According to research by The Center for Rural Pennsylvania, which is a legislative Agency of the Pennsylvania General Assembly, the poverty rate for Beaver County was 11.7% in 2014. The statewide poverty rate was 13.6% in 2014. The 2012 childhood poverty rate by school district was: Ambridge Area School District – 40.6% living at 185% or below than the Federal Poverty Level, Aliquippa School District – 82.7%, Beaver Area School District – 17.4%, Big Beaver Falls Area School District – 71.3%, Blackhawk School District – 27.9%, Central Valley School District – 30.8%, Freedom Area School District – 40.8%, Hopewell Area School District – 24.9%, Midland Borough School District – 64.9%, New Brighton Area School District – 54.4%, Riverside Beaver County School District – 31.9%, Rochester Area High School – 66.3%, South Side Area School District – 31.5%, and Western Beaver County School District – 36.5%. The child poverty rate is collected by the school districts as part of the federal free school lunch program.
Government and politicsEdit
In November 2008, there were 118,269 registered voters in Beaver County.
By April 2016, there were 109,091 registered voters, a decrease of 7.7% since 2008. The county is also divided into 129 precincts.
- Democratic: 58,828 (53.93%)
- Republican: 38,015 (34.85%)
- Other Parties/Non-partisan: 12,248 (11.23%)
As of November 7, 2017 there was 108,931 registered voters in the county. Democrats have a majority of the voters. There was 55,600 registered Democrats, 40,101 registered Republicans, 12,581 voters registered to other parties, 568 to the Libertarian Party and 81 voters registered to the Green Party.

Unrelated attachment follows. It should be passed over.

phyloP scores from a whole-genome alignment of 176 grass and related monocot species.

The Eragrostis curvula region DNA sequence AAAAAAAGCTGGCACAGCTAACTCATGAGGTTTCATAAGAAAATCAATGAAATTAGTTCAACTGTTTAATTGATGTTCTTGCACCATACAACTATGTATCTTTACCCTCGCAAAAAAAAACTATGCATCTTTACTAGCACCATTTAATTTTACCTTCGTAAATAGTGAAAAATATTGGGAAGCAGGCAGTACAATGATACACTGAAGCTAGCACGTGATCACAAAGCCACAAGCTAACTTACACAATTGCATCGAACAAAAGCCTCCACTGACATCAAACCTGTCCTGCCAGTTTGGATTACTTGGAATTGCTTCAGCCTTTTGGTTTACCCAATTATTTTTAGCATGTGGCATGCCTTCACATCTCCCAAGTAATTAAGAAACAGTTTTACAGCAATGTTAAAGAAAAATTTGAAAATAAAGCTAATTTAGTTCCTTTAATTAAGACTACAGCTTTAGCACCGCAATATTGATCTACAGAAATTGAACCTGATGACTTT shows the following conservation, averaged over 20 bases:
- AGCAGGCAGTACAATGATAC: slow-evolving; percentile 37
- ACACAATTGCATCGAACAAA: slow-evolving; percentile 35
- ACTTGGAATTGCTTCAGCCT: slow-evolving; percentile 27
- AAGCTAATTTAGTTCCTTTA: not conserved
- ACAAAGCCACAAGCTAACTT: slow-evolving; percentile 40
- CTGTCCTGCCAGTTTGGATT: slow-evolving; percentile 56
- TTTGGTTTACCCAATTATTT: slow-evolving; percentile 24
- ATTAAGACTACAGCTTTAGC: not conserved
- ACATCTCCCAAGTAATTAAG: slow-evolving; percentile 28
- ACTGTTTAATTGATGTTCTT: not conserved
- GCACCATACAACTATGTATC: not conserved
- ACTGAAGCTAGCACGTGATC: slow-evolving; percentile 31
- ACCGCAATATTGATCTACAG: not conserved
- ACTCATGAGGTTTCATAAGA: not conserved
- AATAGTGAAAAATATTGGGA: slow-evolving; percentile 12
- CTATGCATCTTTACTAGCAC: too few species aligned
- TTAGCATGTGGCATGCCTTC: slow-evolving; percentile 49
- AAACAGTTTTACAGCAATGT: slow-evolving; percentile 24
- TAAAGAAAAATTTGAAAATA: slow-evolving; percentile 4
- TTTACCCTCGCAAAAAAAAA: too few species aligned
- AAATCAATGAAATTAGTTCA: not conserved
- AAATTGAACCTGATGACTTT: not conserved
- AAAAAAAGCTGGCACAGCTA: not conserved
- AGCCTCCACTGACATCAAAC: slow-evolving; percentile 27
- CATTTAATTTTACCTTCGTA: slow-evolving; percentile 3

|Voter registration and party enrollment|
|Party||Number of voters||Percentage|
Beaver County used to be a Democratic stronghold, and still has a large Democratic edge in registration. In 2015, however, the GOP took majority status in the Commissioners' Office for the first time since 1955. Multiple Democratic seats in both houses of the Pennsylvania Legislature have been lost to Republicans over the past few years. In statewide and federal elections it has been moving rightward as well. In 2004 Democrat John Kerry won Beaver County over Republican George Bush 51% to 48%. In 2008 Republican John McCain defeated Democrat Barack Obama 50% to 47%, becoming the first Republican to win there since 1972 and only the third since 1928. Each of the three state row office winners carried Beaver. In 2010 Republican Governor Tom Corbett and Republican Senator Pat Toomey both carried Beaver in their successful statewide bids. However, Beaver County voted for Bob Casey Jr. in his reelection bid in 2012 50% to 47%.
- Tony Amadio, Democrat
- Sandie Egley, Republican
- Daniel C. Camp III, Chairman, Republican
Other county officesEdit
- Clerk of Courts, Judy Enslen, Democrat
- Controller, David A. Rossi, Democrat
- Coroner, David Gabauer, Republican
- District Attorney, David Lozier, Republican
- Prothonotary, Nancy Werme, Democrat
- Recorder of Deeds, Janice Jeschke Beall, Democrat
- Register of Wills, Tracey Antoline Patton, Democrat
- Sheriff, Tony Guy, Republican
- Treasurer, Connie Javens, Democrat
- Patrick Toomey, Republican, Pennsylvania's 46th Senatorial District
- [[Robert Casey Jr., Democrat, Pennsylvania's 47th Senatorial District
- Aaron Bernstine, Republican, Pennsylvania's 10th Representative District
- Jim Marshall, Republican, Pennsylvania's 14th Representative District
- Jim Christiana, Republican, Pennsylvania's 15th Representative District
- Robert F. Matzie, Democrat, Pennsylvania's 16th Representative District
United States House of RepresentativesEdit
Near Koppel there is Buttermilk Falls, a naturally occurring waterfall.
- I-76 / Penna Turnpike